This is my last post for a week or so. It is time to shut down the computer, pack it up, move it, un pack it, wait for the cable guy and then we'll be in business again. Probably next Sat., May 22 or soon thereafter. Have a great week, drink some great teas and if you are so inclined, pray for a great move!

Thursday, May 13, 2010

In the Sweet, Sweet Summer

Another Swiss mountain, near Interlaken.

I was again looking through my teas and came across a sample from Gingko at Life In Teacup, Taiwan Sweet Summer Oolong. Great name, and for once, it is sunny and almost warm. I brewed it at almost boiling, with a bit over a teaspoon for my cup, for about 2 minutes. The leaves were tightly furled, so I rinsed them off for a few seconds. For some reason, Oolongs tend to do better if you add this step. The scent of the brewing tea reminded me of summer long ago - the smell of hot rubber - a good one to me, it brings back those wonderful, endless days. That, however, was fleeting and the main scent was that of orchid or osmanthus with a hearty understory of vegetal. The liquor was a lovely medium lemon orange color. Once again, Gingko has gotten some good tea. The taste is delightful, thick, lingering, slightly sweet, floral, very fresh. I am sure this will be a summer standby, once I move and start ordering teas again. It is so appealing I can picture myself on the back porch, listening to the birds, first thing in the morning.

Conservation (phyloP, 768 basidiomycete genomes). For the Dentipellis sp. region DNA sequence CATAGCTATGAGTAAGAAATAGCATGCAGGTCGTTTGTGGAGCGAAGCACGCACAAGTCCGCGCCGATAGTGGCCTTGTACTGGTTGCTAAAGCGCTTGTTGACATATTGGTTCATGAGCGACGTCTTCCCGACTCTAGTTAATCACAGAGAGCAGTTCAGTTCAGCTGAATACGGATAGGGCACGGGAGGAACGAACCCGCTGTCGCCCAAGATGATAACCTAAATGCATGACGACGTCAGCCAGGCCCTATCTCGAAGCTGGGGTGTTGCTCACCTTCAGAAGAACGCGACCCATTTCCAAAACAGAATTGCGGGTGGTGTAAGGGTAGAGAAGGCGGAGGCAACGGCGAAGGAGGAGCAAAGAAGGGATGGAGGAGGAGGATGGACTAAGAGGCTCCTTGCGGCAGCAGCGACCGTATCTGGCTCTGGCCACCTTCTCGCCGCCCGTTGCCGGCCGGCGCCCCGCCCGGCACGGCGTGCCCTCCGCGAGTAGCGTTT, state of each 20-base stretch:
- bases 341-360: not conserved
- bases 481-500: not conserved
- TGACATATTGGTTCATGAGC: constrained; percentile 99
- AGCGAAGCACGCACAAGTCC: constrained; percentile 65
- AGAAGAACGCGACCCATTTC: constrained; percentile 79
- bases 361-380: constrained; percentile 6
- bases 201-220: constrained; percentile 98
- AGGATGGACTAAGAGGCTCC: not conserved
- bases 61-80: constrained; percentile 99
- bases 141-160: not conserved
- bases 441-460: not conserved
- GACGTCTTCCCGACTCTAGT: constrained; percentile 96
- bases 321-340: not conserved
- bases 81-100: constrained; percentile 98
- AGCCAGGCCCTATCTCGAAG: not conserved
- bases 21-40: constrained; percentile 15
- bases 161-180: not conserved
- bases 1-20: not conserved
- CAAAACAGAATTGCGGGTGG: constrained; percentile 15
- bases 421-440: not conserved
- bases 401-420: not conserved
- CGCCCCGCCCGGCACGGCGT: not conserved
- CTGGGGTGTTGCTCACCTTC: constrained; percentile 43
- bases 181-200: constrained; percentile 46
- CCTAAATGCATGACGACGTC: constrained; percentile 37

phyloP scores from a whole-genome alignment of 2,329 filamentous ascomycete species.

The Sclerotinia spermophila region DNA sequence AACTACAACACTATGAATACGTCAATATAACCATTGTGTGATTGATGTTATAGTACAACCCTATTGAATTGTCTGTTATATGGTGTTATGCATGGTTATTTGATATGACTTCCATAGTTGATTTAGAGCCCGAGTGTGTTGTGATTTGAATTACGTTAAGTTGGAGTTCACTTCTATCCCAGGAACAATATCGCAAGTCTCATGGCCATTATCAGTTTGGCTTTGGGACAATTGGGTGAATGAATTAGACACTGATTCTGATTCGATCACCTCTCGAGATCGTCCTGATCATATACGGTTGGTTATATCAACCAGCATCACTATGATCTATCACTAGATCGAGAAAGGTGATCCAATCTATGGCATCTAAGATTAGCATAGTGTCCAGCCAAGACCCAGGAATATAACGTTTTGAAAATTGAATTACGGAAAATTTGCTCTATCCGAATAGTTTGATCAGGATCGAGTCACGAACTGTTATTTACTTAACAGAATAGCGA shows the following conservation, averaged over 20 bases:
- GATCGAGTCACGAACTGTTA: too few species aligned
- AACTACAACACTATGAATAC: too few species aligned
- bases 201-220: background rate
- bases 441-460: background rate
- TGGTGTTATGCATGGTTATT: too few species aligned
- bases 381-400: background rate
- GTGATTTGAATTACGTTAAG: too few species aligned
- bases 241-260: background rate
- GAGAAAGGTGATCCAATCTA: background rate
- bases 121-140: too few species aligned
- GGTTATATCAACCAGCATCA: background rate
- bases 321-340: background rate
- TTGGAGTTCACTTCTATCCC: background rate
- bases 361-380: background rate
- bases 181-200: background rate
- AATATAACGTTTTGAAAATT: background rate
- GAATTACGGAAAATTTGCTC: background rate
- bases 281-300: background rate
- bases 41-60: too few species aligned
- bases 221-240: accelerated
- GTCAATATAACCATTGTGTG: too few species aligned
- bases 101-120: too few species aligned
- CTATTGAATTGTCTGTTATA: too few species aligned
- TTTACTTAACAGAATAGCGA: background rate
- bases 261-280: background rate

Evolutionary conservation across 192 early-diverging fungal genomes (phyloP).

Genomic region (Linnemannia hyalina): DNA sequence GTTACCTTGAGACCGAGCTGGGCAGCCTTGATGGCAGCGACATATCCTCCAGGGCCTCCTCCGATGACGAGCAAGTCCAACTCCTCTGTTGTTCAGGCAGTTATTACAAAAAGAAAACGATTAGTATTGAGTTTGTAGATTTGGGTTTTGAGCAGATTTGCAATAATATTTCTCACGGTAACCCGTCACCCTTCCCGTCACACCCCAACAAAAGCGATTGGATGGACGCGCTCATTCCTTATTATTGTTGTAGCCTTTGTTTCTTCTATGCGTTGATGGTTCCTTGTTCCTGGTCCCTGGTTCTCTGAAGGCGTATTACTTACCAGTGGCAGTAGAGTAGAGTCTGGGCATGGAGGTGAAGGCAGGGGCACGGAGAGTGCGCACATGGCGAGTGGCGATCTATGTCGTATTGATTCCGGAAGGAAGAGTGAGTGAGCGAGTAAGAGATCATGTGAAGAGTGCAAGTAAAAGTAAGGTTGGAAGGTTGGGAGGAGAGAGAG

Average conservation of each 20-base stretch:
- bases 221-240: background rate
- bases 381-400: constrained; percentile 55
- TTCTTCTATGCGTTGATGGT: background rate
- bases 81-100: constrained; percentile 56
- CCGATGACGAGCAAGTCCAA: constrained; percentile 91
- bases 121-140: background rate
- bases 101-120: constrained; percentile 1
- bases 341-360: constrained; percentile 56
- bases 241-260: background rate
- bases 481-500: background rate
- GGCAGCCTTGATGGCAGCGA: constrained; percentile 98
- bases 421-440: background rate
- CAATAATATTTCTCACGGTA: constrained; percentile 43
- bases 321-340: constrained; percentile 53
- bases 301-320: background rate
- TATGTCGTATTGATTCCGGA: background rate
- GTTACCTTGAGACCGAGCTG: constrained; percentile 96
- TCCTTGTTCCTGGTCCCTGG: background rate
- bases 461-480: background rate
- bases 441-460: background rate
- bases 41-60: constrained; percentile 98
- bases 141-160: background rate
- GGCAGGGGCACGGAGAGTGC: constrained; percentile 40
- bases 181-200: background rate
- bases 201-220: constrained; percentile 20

It is interesting that Alex should comment on yesterday's post about another new "tea bag". I have to say I agree with him. I grew up on a farm, in the days before organic vs non-organic and I think on the whole we were organic. It was cheap, it worked and our animals , fields and gardens flourished. My grandfather and father were founding members of the Cooperative Extension and I have records of their experiments growing crops under many conditions. We have also spent a number of years in farming communities and can attest to the advisability of sustainable practices. The land simply does better and improves, rather than getting worn out.